So don’t ignore those people. Give them an extra nudge of motivation to come back and finish checking out and many will do just that.
Depending on the reason of indecision, there are several weapons up your sleeve to entice them to return. You’ll need to juggle with a combination of promotions, extra product choice, urgency and trust reinforcement.
Here are some examples:,
If the reason for abandonment was the product, a wider choice can put the buyer back on track.
If the reason was price, then a targeted promotion should help.
As Johann Van Tonder, AWA COO says: “Thanks to the technology available today, it’s fairly easy to convey targeted promotions via banners or the website or follow up with basket abandonment emails.
“One example for this is a multi-step email process that has proved to be very effective at chasing abandonment. We saw up to 5-7% conversion rate on basket abandonment emails with only moderate promotions.”
Advancements in tracking technology allow you to store last visited items or items which were added to the basket but never ordered. These can be used to send a personalised email with a Black Friday promotion, or a personalised pop-up next time they visit. We used this to great effect with Canon recently, causing a sharp spike in conversions.
This final point is less a potential tactic and more of a way of thinking that we strongly suggest you adopt in your preparations for Christmas.
It comes from our experience of working with many, many businesses where the bulk of their annual revenue is produced in the 2-month Christmas period. Research suggests that anywhere between 25% and 60% of new customers acquired in ecommerce business are acquired in this period.
Quickfire revenue aside, that’s a lot of new people coming through the door. So as well as the initial sale, businesses that want to scale beyond this seasonal spree should look at this influx of people and work out what else they can do with them.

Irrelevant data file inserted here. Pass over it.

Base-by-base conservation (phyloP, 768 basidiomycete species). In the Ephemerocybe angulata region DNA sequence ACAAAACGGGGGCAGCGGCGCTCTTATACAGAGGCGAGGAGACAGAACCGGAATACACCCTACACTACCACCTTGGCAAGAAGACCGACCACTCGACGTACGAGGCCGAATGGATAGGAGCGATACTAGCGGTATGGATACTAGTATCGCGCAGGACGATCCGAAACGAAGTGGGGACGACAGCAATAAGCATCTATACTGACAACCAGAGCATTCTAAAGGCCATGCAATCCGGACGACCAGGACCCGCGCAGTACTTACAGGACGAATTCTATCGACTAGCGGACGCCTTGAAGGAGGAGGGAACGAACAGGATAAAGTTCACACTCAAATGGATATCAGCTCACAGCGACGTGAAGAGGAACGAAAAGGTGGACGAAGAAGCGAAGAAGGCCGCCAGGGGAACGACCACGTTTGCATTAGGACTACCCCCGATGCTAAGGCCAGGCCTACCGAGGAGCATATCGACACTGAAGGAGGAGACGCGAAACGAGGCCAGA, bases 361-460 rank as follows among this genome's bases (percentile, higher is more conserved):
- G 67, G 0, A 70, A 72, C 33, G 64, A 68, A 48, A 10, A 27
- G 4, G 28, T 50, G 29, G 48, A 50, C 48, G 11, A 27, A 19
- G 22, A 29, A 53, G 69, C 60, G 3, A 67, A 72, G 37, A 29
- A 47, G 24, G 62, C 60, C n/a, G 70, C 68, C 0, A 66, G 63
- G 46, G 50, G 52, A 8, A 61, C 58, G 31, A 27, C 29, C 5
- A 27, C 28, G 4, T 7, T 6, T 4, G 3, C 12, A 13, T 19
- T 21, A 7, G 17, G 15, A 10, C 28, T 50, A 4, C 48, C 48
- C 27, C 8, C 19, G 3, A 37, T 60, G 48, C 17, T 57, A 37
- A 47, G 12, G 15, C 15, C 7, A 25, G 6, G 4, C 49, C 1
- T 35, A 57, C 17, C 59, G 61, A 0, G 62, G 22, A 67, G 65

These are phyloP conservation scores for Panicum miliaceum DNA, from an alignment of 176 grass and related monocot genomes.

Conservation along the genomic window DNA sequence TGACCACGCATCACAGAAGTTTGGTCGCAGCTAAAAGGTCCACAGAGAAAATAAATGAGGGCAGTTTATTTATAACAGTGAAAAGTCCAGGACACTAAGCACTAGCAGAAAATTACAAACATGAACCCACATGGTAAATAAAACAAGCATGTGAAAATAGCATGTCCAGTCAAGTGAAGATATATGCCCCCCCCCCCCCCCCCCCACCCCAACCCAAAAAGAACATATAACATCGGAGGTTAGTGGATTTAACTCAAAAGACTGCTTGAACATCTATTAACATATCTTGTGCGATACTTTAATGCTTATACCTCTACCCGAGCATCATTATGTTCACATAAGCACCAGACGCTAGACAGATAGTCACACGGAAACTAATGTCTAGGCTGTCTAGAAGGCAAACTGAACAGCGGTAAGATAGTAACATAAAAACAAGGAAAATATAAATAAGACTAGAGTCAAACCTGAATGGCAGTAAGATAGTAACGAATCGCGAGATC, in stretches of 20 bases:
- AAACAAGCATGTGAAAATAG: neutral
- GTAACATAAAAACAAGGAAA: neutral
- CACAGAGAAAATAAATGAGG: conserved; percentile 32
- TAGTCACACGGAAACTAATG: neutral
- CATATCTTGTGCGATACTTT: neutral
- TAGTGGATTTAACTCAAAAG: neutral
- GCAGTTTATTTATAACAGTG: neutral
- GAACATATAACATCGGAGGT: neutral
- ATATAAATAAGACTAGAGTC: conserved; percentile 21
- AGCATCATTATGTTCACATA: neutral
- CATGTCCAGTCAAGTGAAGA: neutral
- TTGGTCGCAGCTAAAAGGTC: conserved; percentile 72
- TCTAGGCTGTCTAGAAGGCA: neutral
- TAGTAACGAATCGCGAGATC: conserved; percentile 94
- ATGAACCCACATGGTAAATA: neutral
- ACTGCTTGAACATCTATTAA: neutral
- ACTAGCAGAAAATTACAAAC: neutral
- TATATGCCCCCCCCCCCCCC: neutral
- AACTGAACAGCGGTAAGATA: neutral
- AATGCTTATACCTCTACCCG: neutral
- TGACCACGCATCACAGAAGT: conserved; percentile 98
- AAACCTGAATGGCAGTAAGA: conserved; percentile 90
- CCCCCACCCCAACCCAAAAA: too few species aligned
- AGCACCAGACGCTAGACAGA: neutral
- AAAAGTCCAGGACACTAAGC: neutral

Sure, many of these new customers are going to be people who have no reason to buy from you at any other time of the year. They are there because they’re buying a gift which you happen to sell, and that’s it.
But, it doesn’t have to be the end. All of those people are going to need to buy birthday presents throughout the year for friends or family – why not from you again if they had a great experience the first time around? But even if there’s nothing else all year, you can still make sure they are the first place they look next Christmas. It’s much cheaper to re-energise old customers than recruit new ones.
So what mechanisms and strategies can you put in place to keep your site in their mind? Do you have a plan to turn them into loyal customers, to make them come back to you? Make sure you have a plan in place – retargeting, email campaigns, loyalty programs, referral rewards… that sort of thing.
As we’ve outlined above, buyer behaviour changes during this period, fueled by the pressure of gifting and from those too-good-to-be-true deals.
There are undoubtedly a great many elements on every ecommerce page that could be tweaked to improve the online retail customer journey.
We would always suggest that any tweaks should be split tested to ensure you have accurate data informing you which is the most profitable variation. Experimenting not only allows you to trump your marketing department HIPPOS (highest paid person’s opinion) with hard data, but provides priceless insights on how to build an optimal user journey.
Plus, because of that shift in buyer behaviour, it is imperative that you test everything before making the change so you can compare apples with apples. There’s no point comparing it your traffic from September as the mentality of buying is so much different during this period.
And with this much determined traffic, even small improvements could mean a big upswing in revenue.
But, wait! With change, comes risk.
There are two schools of thought on experimenting during traffic spikes. Some see it as an opportunity to squeeze out more experiments.
More traffic = More experiments
More experiments = More insights
Many others would avoid it – the stakes are too high to risk mistakes. So let’s break it down by looking at the pros vs cons.